The papers will quietly usher the unsavory figure of cancer behind a curtain, will ‘celebrate life’ by which they mean they’ll repeat younger images over and over so there’s no space left to remember that even our Peter Pan stars die with their jaws hanging open. No one wants to know, let alone buy it.

So is there heroism in this tale? There’s little doubt Bowie released his final album in full knowledge of impending death. Instead of merely ignoring what was coming, he deliberately bound it at the heart of his last artistic statement and, in so doing, he briefly cracked the rejection of death that dictates normal musical times. The burst of momentum provided by coverage of his death is driving stark, grim death to the top spot worldwide. The lyrics of the Blackstar album dance around his last days. The video for ‘Lazarus’ sneaks the image of a craggy old man lain in a hospital bed to millions of views across the globe; the imagined ghost under the bed, our simplest fear, death, is present; a frightened and tense figure scrawls frantically in apparent fear of time running out before retreating back into hiding in the closet where society tucks the undesirable elements about which it doesn’t want to ask, doesn’t want to tell. The video for ‘Blackstar’ foregrounds the worship of a bejeweled skull – a celebrity – as bodies twitch, eyesight fails, as dance moves become gross convulsions. And, at the centre of it all, it’s not a black star – it’s a dead one.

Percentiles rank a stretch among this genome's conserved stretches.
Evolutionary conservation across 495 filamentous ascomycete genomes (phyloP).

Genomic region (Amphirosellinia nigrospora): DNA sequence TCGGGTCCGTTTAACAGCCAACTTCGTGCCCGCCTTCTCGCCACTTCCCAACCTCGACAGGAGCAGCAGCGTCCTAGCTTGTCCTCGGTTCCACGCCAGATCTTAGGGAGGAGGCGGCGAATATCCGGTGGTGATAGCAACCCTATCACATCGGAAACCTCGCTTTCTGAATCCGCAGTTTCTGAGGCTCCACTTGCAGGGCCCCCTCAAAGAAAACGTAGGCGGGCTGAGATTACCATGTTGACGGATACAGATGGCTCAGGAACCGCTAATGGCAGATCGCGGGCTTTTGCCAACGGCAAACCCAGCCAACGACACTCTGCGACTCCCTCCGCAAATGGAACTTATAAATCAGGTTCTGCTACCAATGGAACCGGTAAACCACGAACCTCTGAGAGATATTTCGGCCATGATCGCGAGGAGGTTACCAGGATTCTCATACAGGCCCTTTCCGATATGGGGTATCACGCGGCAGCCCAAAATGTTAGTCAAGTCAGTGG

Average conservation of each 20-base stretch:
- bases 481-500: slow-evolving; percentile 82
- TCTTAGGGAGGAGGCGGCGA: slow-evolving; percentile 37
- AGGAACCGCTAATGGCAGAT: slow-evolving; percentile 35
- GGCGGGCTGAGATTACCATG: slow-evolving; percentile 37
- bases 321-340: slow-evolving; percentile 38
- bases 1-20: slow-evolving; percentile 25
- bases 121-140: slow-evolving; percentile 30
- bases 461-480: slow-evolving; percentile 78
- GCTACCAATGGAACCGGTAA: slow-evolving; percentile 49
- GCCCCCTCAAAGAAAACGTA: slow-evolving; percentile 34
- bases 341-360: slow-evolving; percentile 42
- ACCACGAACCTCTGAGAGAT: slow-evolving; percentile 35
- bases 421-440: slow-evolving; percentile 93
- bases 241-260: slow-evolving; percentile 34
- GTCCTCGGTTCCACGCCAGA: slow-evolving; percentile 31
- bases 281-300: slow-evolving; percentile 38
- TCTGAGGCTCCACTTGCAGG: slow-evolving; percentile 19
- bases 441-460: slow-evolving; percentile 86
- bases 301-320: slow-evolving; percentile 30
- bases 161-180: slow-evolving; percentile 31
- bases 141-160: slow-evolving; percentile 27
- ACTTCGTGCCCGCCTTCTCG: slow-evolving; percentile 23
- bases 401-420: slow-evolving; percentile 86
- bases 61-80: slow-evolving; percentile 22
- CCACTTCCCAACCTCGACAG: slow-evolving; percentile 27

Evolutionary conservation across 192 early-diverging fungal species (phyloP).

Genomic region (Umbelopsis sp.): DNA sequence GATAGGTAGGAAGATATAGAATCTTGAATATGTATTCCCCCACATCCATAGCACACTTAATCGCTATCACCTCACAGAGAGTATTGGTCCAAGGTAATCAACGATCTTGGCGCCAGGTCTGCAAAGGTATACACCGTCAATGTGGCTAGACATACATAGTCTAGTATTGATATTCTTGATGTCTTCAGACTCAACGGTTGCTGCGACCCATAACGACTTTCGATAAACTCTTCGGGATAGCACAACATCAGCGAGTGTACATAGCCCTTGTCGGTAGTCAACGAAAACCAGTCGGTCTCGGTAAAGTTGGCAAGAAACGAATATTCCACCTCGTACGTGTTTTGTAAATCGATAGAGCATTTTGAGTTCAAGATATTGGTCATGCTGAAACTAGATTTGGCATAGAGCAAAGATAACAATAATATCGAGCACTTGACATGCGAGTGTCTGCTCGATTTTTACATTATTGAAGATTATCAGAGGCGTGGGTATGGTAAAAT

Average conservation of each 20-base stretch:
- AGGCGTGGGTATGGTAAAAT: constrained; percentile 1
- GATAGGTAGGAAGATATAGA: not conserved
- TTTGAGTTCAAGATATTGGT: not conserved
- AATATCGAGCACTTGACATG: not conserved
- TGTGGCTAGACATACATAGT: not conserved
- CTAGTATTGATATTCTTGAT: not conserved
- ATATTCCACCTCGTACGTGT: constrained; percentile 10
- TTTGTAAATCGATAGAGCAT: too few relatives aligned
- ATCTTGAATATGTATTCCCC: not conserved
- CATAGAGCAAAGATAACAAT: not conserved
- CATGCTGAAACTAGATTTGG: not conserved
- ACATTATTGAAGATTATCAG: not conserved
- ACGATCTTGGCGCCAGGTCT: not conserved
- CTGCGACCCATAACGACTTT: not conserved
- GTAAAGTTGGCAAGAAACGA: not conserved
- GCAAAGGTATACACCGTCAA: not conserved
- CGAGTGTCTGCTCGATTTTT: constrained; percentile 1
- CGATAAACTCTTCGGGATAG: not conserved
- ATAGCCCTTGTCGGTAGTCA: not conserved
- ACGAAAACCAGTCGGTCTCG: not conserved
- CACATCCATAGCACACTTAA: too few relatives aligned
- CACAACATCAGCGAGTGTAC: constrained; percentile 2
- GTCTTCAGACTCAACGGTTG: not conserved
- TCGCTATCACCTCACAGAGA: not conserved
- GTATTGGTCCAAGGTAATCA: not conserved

About Nick Soulsby (46 Articles)
Nick is the author of 'I Found My Friends: the Oral History of Nirvana' (St Martins Griffin) and 'Cobain On Cobain: Interviews and Encounters' (Chicago Review Press - February 2016). He lives in Bristol.